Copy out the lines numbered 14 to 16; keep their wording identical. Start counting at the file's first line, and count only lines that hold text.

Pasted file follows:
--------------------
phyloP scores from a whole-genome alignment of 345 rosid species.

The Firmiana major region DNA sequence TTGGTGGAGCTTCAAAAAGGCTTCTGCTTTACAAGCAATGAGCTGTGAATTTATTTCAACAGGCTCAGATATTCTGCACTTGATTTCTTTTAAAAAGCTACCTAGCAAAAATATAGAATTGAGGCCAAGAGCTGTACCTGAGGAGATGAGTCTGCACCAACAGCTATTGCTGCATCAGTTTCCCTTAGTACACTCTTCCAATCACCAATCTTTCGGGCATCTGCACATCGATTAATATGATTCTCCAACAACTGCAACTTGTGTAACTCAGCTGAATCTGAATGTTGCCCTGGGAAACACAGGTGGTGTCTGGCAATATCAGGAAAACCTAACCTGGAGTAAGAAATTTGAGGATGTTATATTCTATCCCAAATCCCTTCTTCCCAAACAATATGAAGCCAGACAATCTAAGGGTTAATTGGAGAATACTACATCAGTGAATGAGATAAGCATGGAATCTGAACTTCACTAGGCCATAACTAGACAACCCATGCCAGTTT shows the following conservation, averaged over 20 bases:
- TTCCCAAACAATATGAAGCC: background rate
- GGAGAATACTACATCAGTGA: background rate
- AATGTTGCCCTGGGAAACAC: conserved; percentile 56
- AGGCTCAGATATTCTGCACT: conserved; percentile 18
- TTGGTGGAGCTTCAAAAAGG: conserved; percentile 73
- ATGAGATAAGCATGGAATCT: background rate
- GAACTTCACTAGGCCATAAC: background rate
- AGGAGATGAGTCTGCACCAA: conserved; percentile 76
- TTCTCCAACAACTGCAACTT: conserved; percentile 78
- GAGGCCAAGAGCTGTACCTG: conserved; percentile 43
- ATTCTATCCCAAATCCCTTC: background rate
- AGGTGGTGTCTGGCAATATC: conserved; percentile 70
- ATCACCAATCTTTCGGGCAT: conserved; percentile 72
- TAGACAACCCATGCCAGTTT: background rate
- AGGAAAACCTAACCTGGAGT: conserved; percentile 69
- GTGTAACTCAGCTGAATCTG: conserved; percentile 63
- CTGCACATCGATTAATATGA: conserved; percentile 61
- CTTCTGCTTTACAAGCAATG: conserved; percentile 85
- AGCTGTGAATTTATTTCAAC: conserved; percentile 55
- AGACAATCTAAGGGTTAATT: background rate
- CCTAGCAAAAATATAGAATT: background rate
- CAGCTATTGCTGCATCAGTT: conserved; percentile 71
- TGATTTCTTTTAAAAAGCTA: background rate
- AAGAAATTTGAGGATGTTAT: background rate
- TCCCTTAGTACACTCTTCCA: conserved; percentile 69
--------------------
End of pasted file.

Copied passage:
- AGGTGGTGTCTGGCAATATC: conserved; percentile 70
- ATCACCAATCTTTCGGGCAT: conserved; percentile 72
- TAGACAACCCATGCCAGTTT: background rate